By Jake Rossen
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He carries his paper cup to a big wooden table by the front window and takes a seat. As the talk turns to his project in Albert Lea, Buettner flips open his laptop and brings up the stats from the life expectancy survey.
In a chair nearby, a 30-something man overhears. His ears perk up. He leans over and addresses Buettner.
"Hey, man, I just started following you on Twitter."
Buettner looks up, a little startled, and smiles.
"Oh," he says. "Who knows where that will lead?" He smiles. "But thanks."
Buettner's big project now is taking his Blue Zones to more cities. Already, several cities are interested in being the sites of the makeover, and a health reform corporation called Healthways has signed on as a partner.
"I've made my career out of making discoveries and making those discoveries interesting to the general population. I like doing that," Buettner says. "You can walk up a hillside and get to the top and see a beautiful sunset, but it's better if you discover that and you're with somebody else.
"I have a thrill out of recognizing something and saying, 'Isn't this amazing,'" Buettner says. "I get to do it by a factor of 10 million."
Buettner's "nine little things" aren't exactly groundbreaking. In fact, what Buettner uncovered in his global pursuit of the fountain of youth turned out to be well-established medical principles that doctors and social scientists have known about for years. Buettner's real contribution is in distilling the wisdom of traditional cultures into easy-to-follow steps—he calls them the Power Nine.
When he was traveling with Buettner in Okinawa, Greg Plotnikoff, medical director of Abbott Northwestern's integrative medicine program, was impressed with the agility of a woman in her late 80s who served her visitors green tea.
"She comes out of the kitchen area carrying a tray—on it is a beautiful teapot and teacups—and with minimal effort, carrying this tray with hot boiling water and beautiful pottery, with no assistance, she lowers herself to the floor," Plotnikoff says. "Balance and strength and flexibility were built into her daily life."
Buettner recommends finding a physical activity you like, setting a date with a friend to do it together, and making movement a regular part of your life.
Hara hachi bu
The Confucian-inspired Okinawan saying means, roughly, eat until you're 80 percent full. That's not a diet strategy—it's a way of life. Rather than stop eating once they are full, as most Americans do, Okinawans stop eating once they are no longer hungry.
Using smaller plates and tall, thin glasses makes portions seem bigger and is an effective way to painlessly cut overeating, according to Wansink, the food expert. Wansink also recommends eating slowly, savoring each bite.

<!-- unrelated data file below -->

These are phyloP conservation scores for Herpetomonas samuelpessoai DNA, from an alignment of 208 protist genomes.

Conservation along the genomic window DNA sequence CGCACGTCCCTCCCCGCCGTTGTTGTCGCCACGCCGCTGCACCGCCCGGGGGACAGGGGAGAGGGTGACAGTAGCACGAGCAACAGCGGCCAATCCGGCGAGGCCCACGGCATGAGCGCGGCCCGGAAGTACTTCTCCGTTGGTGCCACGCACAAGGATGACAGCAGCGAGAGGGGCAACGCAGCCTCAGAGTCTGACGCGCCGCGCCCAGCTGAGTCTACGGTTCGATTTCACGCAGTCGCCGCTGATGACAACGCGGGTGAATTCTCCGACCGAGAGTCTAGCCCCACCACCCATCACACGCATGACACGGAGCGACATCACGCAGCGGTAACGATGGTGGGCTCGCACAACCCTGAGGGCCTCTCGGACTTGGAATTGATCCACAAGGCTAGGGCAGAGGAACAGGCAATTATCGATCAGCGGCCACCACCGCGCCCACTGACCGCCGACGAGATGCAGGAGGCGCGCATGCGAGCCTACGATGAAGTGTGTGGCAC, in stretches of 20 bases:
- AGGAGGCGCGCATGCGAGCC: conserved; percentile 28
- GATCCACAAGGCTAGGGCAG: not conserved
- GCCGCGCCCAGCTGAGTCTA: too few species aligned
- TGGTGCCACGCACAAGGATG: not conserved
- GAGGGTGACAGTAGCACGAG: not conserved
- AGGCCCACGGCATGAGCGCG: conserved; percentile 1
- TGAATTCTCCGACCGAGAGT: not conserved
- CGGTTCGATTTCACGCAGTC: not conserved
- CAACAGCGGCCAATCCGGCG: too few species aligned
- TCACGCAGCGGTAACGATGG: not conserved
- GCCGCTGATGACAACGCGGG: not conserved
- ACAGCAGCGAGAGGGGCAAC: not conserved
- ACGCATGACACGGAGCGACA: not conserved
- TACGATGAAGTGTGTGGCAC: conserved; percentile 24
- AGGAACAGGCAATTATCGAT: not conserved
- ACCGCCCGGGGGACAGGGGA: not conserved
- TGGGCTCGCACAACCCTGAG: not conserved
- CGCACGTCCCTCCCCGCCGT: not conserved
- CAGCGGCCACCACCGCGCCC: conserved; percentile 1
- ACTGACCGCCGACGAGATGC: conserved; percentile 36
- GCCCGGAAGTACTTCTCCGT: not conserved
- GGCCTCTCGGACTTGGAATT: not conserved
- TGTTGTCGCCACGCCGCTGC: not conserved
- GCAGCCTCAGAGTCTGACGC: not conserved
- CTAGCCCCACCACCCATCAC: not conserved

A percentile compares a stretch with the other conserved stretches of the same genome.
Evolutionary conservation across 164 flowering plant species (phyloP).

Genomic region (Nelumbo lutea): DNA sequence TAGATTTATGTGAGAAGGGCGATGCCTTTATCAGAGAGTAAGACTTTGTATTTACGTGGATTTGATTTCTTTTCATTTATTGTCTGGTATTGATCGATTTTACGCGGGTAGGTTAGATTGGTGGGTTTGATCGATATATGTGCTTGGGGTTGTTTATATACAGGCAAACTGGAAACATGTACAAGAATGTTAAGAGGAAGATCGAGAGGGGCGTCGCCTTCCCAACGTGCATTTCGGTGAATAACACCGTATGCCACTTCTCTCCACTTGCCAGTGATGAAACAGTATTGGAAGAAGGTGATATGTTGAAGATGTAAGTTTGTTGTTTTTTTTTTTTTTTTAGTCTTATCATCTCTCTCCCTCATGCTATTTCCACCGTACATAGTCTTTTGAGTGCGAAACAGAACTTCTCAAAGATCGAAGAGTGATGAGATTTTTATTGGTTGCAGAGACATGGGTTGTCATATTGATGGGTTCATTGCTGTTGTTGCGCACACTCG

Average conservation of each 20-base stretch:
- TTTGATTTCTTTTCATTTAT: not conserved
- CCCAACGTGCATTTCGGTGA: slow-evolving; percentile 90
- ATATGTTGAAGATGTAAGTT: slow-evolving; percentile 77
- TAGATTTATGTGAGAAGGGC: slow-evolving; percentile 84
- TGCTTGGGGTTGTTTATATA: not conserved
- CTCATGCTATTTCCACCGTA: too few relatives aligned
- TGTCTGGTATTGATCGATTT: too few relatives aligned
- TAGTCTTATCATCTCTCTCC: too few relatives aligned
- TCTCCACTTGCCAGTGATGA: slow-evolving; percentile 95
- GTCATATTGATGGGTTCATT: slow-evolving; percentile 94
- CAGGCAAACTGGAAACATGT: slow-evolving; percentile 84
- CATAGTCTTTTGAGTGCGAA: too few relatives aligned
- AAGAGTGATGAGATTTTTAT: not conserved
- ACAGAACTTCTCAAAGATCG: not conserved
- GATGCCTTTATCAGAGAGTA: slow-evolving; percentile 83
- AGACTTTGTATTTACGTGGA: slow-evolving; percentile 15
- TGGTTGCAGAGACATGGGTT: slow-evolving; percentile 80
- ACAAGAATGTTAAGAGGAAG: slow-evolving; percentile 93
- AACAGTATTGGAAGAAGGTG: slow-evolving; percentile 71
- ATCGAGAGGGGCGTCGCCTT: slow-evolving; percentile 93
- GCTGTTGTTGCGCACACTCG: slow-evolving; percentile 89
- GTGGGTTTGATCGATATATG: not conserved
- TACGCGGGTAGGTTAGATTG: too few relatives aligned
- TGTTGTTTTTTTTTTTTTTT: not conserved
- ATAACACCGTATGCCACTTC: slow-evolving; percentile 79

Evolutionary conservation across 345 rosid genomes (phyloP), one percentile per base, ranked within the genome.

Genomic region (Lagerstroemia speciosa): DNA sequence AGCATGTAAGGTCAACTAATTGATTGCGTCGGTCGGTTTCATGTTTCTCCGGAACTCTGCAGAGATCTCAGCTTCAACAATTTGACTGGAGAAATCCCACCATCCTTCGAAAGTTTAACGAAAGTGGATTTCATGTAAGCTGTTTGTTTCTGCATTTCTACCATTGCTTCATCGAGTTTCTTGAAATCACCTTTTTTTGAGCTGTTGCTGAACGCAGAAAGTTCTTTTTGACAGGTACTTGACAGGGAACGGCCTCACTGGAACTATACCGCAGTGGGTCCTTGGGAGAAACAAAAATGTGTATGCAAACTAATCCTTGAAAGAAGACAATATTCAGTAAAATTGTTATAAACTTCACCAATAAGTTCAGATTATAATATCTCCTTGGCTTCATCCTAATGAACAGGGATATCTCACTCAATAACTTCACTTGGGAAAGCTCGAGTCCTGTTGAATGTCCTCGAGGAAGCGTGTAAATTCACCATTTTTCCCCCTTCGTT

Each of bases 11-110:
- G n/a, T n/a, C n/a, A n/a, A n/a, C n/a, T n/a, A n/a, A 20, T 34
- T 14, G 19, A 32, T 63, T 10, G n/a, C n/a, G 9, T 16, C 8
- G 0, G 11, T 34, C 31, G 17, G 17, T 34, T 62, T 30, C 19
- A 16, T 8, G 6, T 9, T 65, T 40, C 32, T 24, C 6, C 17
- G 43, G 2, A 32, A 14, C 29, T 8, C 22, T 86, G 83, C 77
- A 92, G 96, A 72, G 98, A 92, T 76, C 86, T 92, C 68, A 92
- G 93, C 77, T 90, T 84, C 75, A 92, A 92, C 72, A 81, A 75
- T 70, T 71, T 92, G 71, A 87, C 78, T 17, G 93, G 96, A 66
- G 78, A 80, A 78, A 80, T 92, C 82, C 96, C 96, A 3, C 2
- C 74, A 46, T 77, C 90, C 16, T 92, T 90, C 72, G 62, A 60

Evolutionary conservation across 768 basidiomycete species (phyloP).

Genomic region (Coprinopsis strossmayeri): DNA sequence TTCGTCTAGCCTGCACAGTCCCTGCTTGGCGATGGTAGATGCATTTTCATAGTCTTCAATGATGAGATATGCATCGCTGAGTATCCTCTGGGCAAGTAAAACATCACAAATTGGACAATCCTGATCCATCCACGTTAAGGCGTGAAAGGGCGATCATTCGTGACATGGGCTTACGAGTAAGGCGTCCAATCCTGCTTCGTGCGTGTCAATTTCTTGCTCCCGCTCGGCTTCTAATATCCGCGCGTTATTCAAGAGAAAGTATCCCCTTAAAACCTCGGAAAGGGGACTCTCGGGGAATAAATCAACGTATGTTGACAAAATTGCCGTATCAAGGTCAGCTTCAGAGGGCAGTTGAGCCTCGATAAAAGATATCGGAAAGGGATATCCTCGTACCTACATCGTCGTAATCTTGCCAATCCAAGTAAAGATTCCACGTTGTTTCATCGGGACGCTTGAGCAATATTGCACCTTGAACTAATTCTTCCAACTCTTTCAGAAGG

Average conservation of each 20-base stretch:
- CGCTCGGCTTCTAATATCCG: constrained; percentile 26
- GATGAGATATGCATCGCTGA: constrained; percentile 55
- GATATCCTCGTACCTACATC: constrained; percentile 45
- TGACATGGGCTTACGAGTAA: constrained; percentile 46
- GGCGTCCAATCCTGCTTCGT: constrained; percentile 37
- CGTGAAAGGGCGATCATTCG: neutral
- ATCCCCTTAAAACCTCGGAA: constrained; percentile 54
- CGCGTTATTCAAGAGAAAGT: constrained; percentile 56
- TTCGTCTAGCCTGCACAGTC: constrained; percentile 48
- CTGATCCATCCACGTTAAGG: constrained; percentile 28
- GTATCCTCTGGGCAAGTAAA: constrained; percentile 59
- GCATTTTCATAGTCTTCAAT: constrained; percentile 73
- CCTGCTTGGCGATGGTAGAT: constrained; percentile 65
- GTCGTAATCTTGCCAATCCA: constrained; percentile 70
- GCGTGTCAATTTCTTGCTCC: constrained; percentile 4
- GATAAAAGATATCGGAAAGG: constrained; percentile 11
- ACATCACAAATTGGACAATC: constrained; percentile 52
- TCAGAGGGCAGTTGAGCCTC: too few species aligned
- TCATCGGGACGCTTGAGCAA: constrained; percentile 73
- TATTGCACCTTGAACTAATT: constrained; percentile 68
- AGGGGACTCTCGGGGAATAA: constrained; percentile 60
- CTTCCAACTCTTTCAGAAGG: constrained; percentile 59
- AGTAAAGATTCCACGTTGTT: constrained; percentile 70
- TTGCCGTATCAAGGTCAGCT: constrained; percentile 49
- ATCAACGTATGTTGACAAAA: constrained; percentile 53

Eat a plant-based diet
Strict Adventists avoid meat entirely. Sardinians and Okinawans enjoy it only occasionally—at festivals and special celebrations. Studies have shown that vegetarianism is associated with longevity.
Worried about getting enough protein? Actually, adults over age 19 only need about 0.8 grams of protein for every 2.2 lbs. of body weight—or about 1.8 to 2.8 ounces per day, according to Lytle. And there is plenty of iron in fortified grains.
To live like the people of Sardinia, Loma Linda, and Okinawa, Buettner recommends making beans and tofu the centerpieces of meals, eating four to six servings of vegetables per day, and adding nuts to your daily intake.
Okinawans enjoy sake. The shepherds of Sardinia drink wine made from Cannonau grapes. About a glass or two a day is right—any more than that will bring negative consequences that offset the health benefits of moderate drinking.
Find your purpose
Okinawans call it ikigai, Nicoyans call it plan de vida. Richard Leider, world-renowned expert on finding meaning in life, calls it "the reason to get up in the morning."
"It's not just a nice-to-have thing," says Leider. "Purpose is the golden thread that holds the other factors in vitality together—health, wellness, diet, exercise."
To find your purpose, Leider recommends asking yourself some basic questions.
"What are your gifts?" he says. "What are your passions—what do you care about? What are your values—what are environments you want to be working in? Gifts plus passions plus values equals calling or purpose."
Adventists have a ready-made de-stressor called the Sabbath. They don't do work or organized sports or homework those days. Instead, they spend time with their families, creating a sense of closeness and balance.
To lower stress in your own life, Buettner recommends reducing noise in the home by turning off the television or radio. Aim to arrive to appointments 15 minutes early—it helps cut anxiety and creates a cushion for traffic and parking time. And start a meditation practice of at least 10 minutes a day, eventually working up to 30 minutes.
If you already attend a church or spiritual center, renew your commitment by becoming more involved. If organized religion's not for you, you might consider humanist groups, like Unitarian Universalism.